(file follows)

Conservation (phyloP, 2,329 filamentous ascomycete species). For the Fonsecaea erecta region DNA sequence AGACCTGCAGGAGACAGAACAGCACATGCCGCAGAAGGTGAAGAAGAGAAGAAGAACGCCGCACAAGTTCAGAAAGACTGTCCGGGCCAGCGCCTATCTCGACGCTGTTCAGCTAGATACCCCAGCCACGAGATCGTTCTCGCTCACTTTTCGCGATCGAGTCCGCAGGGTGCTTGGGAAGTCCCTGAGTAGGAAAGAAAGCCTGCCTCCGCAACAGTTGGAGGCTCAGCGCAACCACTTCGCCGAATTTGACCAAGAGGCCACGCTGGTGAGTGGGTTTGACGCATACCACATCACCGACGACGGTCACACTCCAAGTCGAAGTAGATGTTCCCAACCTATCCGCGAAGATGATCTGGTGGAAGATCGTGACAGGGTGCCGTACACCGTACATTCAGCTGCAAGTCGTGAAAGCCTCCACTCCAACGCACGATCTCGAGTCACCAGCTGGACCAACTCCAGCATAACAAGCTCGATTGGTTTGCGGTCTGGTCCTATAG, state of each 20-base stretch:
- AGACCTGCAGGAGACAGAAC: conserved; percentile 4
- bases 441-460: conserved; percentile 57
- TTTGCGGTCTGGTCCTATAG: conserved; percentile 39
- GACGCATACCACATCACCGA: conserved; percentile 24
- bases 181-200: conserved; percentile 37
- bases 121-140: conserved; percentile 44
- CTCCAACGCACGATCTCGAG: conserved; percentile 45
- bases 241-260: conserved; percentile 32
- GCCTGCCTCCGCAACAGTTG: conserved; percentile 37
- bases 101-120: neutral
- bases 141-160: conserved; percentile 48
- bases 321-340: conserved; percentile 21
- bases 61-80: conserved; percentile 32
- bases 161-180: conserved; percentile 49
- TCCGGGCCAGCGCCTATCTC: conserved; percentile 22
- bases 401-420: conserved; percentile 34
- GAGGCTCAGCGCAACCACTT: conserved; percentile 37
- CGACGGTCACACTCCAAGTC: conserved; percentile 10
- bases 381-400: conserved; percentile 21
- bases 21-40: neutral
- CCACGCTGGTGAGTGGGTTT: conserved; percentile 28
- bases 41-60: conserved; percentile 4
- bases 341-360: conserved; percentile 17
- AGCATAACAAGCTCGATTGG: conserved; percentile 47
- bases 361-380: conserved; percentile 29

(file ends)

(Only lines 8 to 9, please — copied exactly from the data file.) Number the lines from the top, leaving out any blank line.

- CTCCAACGCACGATCTCGAG: conserved; percentile 45
- bases 241-260: conserved; percentile 32